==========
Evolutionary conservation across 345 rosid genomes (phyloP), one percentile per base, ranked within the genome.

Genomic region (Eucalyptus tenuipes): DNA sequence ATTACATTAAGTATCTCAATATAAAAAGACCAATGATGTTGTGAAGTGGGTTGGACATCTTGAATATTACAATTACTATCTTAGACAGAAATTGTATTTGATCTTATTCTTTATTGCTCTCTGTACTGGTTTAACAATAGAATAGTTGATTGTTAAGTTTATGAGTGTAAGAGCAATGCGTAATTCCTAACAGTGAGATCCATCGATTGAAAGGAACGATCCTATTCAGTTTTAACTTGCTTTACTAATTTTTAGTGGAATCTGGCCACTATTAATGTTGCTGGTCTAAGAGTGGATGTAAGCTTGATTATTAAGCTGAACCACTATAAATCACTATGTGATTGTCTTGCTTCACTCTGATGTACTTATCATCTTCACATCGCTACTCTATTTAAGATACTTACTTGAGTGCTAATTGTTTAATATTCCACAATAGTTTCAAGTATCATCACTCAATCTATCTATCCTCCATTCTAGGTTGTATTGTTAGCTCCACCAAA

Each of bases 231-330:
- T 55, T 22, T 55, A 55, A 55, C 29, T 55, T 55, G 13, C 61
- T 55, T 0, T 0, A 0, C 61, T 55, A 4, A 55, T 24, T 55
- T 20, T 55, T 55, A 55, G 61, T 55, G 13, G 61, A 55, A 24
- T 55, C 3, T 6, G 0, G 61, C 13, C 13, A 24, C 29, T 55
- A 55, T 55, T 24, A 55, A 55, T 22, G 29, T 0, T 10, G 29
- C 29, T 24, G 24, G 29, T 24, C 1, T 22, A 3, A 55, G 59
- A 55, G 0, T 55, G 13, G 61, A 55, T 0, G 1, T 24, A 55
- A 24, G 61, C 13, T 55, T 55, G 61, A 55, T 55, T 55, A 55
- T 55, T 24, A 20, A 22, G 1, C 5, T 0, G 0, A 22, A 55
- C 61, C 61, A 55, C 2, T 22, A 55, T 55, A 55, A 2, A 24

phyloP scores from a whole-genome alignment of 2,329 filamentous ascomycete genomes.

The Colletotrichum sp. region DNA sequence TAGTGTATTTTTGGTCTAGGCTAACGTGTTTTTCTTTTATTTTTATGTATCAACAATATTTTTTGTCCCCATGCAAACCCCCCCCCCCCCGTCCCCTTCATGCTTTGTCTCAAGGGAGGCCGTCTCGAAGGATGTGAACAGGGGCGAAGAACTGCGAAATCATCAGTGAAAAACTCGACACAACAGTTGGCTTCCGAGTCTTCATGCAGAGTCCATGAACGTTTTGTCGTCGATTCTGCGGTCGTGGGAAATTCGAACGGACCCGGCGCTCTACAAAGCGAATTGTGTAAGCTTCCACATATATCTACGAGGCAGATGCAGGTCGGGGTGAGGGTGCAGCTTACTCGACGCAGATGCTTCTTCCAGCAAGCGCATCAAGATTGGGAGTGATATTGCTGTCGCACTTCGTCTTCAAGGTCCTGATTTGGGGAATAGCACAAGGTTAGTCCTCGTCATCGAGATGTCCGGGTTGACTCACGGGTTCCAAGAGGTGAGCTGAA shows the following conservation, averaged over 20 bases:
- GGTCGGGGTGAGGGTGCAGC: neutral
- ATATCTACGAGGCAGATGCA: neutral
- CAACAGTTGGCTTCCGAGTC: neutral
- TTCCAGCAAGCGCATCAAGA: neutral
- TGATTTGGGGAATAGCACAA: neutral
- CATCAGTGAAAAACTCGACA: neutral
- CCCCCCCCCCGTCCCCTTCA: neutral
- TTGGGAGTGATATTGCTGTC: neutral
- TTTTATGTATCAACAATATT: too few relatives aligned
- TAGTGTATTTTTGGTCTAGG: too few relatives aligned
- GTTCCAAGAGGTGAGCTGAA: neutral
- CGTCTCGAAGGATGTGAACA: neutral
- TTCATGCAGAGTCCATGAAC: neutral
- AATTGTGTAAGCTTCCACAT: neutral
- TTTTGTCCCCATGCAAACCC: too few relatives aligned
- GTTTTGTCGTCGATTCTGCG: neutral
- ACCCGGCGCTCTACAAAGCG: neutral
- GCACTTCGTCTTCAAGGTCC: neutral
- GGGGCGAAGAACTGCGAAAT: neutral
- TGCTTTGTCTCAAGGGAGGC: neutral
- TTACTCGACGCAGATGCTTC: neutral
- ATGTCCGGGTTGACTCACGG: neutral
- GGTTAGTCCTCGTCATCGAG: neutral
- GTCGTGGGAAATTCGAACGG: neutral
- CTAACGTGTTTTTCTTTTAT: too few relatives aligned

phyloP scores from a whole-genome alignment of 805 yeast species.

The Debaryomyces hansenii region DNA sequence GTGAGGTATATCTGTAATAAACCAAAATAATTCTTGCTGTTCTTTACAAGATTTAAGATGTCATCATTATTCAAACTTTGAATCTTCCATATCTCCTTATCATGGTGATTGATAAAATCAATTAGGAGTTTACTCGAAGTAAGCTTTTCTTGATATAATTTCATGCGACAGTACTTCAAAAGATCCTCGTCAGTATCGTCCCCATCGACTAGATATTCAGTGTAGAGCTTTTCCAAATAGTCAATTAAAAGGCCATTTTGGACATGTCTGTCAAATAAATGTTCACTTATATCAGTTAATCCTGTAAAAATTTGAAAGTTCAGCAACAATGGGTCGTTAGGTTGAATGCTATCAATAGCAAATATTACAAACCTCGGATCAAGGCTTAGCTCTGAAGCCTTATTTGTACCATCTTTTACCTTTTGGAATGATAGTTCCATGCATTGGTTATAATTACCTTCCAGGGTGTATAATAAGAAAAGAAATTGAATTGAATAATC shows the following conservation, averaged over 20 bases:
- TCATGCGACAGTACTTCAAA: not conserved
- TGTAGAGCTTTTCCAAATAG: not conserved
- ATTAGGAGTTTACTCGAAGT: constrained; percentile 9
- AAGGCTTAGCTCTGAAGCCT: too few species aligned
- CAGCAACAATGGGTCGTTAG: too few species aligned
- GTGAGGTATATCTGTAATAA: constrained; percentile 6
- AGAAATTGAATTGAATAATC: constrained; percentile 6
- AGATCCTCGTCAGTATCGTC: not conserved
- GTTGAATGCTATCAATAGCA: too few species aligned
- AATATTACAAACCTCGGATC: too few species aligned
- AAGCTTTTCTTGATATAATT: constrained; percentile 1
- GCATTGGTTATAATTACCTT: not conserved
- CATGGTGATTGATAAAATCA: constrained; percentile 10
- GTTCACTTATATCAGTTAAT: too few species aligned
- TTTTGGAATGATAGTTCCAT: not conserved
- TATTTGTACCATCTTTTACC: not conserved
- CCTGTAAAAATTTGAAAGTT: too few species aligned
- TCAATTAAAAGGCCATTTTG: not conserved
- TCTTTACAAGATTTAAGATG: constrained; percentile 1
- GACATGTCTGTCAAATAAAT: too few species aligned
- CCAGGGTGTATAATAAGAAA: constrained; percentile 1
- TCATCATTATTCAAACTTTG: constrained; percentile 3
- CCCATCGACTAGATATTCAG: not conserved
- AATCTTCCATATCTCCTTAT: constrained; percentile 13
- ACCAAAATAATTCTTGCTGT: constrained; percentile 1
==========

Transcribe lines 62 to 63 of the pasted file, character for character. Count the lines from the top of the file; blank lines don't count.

- GACATGTCTGTCAAATAAAT: too few species aligned
- CCAGGGTGTATAATAAGAAA: constrained; percentile 1